By Jeremiah Christenot
Provo’s small businesses and those across the nation have blossomed, bringing economic prosperity.
The majority of large companies in the United States often receive much attention, yet the phenomenal job growth of the past 15 years has taken place almost exclusively within small businesses, said Jeff Thredgold, president of Salt Lake City based Thredgold Economic Associates.
“We consider small businesses a real strength here in Provo. We remain diverse as far as the economy is involved,” said Provo Chamber of Commerce president Steve Densley. Small businesses give community strength, he said.
Most of the nation’s 12 million businesses are classified as “small,” and they rank as the world’s third-largest economic power, Thredgold said.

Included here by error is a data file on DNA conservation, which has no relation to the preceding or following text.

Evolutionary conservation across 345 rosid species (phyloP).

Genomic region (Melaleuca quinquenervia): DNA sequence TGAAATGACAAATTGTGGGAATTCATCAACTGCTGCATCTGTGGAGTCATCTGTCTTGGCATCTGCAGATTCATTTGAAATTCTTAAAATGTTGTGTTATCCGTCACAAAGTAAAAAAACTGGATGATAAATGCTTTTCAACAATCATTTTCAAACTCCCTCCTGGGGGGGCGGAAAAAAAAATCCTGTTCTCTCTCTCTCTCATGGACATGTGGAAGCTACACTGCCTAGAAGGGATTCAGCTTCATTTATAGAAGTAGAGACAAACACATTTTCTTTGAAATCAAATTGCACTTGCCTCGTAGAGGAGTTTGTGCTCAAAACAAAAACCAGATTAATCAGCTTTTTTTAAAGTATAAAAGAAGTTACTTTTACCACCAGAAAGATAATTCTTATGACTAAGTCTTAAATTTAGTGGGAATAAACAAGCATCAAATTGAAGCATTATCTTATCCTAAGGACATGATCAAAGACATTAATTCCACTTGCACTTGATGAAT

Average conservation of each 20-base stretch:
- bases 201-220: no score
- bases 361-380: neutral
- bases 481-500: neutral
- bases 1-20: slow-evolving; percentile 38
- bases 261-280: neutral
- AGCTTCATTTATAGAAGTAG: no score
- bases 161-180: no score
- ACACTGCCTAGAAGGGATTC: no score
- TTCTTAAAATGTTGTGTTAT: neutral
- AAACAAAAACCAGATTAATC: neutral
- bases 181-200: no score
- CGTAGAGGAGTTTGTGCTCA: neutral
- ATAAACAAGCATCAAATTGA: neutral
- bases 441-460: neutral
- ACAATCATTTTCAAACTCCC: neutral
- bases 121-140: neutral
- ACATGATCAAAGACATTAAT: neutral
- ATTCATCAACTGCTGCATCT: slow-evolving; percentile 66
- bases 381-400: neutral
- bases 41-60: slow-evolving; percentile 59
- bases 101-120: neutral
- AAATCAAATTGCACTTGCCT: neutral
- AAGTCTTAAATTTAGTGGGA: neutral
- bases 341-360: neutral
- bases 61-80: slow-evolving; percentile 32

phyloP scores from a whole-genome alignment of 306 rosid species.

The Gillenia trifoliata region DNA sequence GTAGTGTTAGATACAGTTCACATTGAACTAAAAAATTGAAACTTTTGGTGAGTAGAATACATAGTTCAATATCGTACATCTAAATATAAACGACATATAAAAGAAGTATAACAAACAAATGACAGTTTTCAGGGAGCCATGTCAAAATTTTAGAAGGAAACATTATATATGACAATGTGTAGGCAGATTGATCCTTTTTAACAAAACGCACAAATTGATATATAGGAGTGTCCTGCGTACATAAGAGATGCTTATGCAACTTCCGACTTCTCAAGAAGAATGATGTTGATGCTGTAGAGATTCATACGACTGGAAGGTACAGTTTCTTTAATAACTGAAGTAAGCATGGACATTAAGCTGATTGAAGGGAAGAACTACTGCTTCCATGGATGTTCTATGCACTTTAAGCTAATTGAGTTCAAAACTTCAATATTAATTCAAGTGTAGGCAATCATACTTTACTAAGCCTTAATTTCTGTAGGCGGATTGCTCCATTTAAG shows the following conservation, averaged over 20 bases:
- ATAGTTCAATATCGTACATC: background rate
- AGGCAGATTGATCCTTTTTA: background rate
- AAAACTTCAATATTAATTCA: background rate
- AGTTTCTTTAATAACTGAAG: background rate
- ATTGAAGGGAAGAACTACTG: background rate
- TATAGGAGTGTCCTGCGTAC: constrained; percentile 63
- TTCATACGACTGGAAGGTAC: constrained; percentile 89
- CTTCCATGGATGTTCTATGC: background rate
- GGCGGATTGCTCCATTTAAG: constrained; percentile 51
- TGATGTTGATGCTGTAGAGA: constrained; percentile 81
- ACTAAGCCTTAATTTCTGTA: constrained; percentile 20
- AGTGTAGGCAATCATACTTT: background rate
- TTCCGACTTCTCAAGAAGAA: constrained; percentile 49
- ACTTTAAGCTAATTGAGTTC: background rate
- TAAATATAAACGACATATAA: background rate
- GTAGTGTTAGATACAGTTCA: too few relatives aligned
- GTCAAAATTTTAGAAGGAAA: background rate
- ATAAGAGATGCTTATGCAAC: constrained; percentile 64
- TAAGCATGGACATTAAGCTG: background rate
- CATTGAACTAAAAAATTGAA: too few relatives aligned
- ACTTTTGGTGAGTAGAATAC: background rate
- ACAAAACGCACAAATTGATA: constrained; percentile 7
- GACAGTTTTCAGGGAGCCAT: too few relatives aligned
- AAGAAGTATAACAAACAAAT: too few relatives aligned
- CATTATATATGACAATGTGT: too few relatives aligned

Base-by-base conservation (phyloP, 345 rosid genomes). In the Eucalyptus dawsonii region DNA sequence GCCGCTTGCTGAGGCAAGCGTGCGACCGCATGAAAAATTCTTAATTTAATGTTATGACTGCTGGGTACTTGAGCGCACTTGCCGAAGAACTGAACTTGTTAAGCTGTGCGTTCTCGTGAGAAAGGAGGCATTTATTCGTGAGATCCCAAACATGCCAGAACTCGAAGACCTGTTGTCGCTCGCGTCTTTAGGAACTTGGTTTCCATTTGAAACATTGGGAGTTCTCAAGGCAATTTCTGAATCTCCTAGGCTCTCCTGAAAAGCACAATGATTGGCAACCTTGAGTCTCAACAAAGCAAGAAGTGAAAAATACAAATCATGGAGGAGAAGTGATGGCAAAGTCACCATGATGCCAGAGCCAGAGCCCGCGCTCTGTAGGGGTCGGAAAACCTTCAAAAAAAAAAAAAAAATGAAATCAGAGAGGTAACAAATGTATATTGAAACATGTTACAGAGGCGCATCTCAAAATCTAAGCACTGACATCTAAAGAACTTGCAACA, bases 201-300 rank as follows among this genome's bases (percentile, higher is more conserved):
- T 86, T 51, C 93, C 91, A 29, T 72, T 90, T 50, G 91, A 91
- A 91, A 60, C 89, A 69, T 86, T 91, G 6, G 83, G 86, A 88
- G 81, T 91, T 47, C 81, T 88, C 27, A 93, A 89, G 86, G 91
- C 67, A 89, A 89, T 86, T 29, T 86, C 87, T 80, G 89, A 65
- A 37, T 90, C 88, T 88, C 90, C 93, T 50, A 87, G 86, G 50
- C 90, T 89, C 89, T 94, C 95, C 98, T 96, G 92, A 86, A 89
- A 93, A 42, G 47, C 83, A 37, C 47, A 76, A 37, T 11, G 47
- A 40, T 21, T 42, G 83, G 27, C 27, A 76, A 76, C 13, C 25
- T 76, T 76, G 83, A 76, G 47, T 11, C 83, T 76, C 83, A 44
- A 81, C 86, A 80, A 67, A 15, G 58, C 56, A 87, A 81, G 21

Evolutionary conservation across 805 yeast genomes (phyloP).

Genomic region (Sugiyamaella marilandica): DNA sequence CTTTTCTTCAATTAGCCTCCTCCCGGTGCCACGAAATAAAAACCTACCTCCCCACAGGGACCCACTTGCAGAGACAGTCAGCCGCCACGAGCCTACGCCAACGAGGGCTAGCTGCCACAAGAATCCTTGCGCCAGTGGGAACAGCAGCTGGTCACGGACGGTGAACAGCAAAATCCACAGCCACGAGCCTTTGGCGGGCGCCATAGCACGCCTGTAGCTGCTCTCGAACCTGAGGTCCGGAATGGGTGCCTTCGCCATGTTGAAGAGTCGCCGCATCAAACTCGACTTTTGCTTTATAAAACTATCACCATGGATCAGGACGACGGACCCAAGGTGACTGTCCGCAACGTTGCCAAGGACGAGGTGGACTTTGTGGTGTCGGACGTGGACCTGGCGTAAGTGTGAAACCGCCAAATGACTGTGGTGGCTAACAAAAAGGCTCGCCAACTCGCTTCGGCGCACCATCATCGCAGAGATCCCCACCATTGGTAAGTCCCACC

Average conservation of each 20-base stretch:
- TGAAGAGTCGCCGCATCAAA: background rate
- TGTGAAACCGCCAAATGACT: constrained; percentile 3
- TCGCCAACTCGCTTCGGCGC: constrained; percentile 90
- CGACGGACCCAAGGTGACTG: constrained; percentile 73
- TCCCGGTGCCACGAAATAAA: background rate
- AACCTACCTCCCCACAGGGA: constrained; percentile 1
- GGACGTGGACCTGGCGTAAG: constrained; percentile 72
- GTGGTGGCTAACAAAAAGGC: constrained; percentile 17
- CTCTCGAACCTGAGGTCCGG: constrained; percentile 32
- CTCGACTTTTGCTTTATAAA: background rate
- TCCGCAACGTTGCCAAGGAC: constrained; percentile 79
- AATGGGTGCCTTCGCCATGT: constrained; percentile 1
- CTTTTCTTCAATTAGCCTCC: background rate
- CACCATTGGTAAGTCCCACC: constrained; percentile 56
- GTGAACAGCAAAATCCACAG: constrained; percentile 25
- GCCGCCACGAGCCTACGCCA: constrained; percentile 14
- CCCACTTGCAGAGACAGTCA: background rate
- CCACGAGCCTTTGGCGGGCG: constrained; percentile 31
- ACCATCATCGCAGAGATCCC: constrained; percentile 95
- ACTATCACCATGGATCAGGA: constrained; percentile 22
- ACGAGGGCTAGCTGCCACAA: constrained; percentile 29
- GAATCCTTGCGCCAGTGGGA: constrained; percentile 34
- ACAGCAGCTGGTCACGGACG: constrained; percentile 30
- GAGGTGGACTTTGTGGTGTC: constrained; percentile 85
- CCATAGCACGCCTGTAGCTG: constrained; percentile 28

According to The Business Journal, 828,000 small businesses were started in the 13 Western states in 1998.
Large companies take money elsewhere while small businesses keep money local, Laser Express owner, Bradley Bates said.
“The personal one-on-one attention that small businesses offer is vital to pleasing customers,” said A&Y Building Supply salesman, Mat Betts.
“Small businesses lend diversity to a community,” said D&B Woods owner Karl Darrington.
Opinion surveys by the Gallup Organization have found job satisfaction to be higher in small businesses, with workers more likely to be “extremely satisfied” with their jobs.
A family atmosphere and a broad range of responsibilities give employees satisfaction, Bates said.
Utah’s economy is comprised of 63,000 businesses and most of them are small, Thredgold said. “Solid economic growth is expected to continue in Utah,” he said.
The dynamic marketplace that small businesses bring to a community help to insure future stability, whereas a city built around one large company is unstable, Densley said.
“With the entrepreneurial spirit alive, small businesses will continue to strengthen Provo,” Densley said.